Ints occur on roughly 3% of all throws.  That means good throws and bad throws.  It's what happens after the fact that determines whether that good or bad throw is completed or an in-completion or an interception.  A receiver can catch a bad pass,  drop a good one or he can let a perfect pass clang off his helmet, resulting in an int.

    Since (most) nfl QB's throw more good throws than bad, it stands to reason that more good throws are intercepted than bad, simply because there are more of them.

      IE.  Receiver error.

    There are also more influencing factors than simply a bad throw and or receiver error.

    Stats show that:  Game time situation plays a major role in influencing the 3% of all throws that end up being intercepted.

    Three times as many ints are thrown in the last 2 minutes in a half as apposed to the rest of the game.  Defenses know passes are coming and that gives them a distinct advantage. Also the O is probably going to be a little more reckless in their attempt to get a quick score.

    The distance the ball is thrown affects interception numbers. In 2010, balls thrown behind the line of scrimmage were intercepted just 1.1% of the time. Between 0-10 yards, the interception rate went up to 2.0%. From 10-20 yards, it doubled again to 4.0%, and for passes over 20 yards, it jumps all the way to 8.2%.  Reference:  Profootball focus stats.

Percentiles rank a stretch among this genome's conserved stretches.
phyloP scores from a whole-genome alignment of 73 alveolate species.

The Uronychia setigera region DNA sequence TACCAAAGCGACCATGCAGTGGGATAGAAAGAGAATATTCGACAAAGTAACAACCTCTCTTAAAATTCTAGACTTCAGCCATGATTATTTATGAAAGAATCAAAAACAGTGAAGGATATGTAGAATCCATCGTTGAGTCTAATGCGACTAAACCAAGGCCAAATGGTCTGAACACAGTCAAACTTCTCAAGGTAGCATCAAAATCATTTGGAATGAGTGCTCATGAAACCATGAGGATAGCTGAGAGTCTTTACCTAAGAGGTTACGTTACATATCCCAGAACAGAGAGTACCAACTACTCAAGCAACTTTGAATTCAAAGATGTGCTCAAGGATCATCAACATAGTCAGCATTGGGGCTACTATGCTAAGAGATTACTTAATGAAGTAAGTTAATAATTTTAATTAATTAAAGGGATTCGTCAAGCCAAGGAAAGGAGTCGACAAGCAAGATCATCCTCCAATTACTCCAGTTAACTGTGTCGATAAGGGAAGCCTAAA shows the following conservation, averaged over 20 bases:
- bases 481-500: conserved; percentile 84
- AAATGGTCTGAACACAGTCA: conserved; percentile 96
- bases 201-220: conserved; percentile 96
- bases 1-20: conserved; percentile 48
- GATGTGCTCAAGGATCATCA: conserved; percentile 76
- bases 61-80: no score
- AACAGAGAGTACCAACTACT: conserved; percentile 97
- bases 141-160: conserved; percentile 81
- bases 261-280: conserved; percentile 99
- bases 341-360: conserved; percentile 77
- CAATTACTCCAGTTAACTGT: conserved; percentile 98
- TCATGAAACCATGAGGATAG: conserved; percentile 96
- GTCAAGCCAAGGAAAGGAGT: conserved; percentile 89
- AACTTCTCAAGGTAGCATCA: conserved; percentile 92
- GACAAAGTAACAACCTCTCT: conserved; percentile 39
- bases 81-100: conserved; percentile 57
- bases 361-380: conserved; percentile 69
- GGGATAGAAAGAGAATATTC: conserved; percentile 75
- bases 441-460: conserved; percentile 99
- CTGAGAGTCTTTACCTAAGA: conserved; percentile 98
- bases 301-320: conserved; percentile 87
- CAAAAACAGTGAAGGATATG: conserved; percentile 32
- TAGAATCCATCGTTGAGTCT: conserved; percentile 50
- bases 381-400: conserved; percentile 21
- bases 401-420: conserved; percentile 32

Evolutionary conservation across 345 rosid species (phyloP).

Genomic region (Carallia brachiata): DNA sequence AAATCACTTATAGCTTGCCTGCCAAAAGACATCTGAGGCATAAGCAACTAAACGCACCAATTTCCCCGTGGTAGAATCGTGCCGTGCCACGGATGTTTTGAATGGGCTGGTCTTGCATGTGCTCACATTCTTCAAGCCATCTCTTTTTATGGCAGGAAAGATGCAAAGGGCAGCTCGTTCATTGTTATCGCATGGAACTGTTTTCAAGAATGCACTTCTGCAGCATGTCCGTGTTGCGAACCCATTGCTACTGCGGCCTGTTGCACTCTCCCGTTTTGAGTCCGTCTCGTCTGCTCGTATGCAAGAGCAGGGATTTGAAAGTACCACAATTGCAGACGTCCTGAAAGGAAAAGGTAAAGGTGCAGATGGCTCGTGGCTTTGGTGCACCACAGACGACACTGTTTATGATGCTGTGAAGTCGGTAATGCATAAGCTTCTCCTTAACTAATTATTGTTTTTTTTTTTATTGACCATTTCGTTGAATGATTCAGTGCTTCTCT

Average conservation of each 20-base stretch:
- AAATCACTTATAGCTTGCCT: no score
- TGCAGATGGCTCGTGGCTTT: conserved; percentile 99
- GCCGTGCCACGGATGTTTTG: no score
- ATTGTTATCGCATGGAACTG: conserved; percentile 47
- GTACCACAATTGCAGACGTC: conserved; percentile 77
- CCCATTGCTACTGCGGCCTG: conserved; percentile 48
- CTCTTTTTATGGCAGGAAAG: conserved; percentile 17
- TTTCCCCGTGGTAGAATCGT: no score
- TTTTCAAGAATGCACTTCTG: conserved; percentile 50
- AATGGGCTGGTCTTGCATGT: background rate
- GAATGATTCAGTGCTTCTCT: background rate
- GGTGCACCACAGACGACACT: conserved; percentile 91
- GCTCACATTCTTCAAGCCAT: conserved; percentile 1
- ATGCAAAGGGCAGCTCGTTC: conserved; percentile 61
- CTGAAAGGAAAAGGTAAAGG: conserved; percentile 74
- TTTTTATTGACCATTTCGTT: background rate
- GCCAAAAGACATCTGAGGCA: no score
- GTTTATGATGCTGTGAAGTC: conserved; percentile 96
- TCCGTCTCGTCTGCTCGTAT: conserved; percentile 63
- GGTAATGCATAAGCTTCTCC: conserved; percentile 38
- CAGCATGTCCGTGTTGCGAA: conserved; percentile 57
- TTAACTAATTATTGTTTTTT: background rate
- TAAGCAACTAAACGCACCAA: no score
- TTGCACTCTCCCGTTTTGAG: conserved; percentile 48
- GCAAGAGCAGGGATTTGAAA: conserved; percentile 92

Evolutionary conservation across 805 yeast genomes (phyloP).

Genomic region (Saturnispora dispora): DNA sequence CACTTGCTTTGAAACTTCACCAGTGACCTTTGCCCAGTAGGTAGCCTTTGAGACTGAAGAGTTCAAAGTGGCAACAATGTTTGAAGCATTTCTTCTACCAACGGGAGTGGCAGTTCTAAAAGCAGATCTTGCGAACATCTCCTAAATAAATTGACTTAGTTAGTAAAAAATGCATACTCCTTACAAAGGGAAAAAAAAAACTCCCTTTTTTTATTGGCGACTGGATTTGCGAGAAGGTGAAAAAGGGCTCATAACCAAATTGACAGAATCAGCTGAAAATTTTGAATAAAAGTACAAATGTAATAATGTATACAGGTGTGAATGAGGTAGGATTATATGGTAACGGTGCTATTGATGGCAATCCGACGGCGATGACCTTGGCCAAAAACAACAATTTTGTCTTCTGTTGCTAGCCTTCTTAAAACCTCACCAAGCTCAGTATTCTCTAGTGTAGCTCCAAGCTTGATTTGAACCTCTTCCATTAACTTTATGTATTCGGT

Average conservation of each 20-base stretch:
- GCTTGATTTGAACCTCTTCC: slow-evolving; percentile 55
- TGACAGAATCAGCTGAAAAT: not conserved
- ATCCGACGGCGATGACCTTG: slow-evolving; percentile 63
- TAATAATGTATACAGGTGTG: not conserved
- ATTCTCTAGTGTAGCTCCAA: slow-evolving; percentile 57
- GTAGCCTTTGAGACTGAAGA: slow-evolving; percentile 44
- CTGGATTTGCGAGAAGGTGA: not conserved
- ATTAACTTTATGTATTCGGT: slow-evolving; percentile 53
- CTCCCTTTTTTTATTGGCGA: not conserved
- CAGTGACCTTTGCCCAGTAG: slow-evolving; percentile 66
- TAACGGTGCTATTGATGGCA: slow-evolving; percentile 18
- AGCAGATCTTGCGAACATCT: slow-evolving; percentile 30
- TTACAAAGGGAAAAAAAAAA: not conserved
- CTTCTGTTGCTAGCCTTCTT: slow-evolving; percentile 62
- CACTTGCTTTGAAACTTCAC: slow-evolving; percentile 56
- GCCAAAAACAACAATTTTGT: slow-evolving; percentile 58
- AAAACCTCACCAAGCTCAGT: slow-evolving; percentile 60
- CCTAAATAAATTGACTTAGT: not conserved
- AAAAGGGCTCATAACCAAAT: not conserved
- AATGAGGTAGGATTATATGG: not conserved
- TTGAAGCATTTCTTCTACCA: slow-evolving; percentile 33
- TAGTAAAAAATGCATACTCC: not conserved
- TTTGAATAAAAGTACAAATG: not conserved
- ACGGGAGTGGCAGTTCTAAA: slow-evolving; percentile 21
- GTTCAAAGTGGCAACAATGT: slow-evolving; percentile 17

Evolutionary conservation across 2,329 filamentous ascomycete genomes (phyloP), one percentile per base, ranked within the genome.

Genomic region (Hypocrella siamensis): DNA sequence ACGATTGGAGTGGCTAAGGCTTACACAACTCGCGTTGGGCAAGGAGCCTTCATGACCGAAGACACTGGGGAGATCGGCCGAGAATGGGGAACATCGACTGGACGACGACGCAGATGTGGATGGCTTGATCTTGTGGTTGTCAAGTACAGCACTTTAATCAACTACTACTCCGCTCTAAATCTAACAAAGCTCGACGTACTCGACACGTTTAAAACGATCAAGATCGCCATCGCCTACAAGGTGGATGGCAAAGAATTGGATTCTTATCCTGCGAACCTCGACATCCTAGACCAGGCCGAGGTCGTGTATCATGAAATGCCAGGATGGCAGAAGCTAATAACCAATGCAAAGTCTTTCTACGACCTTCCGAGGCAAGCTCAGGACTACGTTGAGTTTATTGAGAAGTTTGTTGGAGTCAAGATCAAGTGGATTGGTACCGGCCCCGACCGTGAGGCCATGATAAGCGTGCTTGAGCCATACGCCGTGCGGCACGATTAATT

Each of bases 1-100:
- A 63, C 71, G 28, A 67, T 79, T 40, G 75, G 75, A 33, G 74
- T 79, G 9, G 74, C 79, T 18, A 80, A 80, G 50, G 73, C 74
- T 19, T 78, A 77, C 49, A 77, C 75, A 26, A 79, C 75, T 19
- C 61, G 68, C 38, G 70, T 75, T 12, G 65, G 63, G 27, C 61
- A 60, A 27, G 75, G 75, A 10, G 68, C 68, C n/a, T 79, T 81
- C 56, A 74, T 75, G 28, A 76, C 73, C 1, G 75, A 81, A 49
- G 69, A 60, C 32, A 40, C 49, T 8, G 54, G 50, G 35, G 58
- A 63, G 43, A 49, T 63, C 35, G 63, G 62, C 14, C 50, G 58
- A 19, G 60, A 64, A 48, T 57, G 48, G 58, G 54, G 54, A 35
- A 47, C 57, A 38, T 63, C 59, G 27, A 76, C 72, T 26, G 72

For those wanting TB to throw more 20yrd passes, please rethink that.  It's great to have the threat of a long ball, but attempting them more often, will certainly lead to more ints.

    4 times as many as compared to 0-10 yrd passes.

    Whether or not the quarterback is under pressure also contributes. Well-protected quarterbacks throw interceptions 2.56% of the time. If under pressure, however, that number goes to 3.90%. It makes sense in that quarterbacks generally make poorer decisions when facing pressure.  Again, Profootball focus, stats

    Most errors happen AFTER the ball leaves the QB's hands but what happens BEFORE can have an influence, too.  IE. Offensive line breakdown.

    These are just a few influencing factors in determining when and when not a QB is at fault.

    As you can plainly see (if you open your eyes) more often than not, they ARE NOT!

    These stats apply to all QB's in all games.  Tom Brady, just happens to be one of them.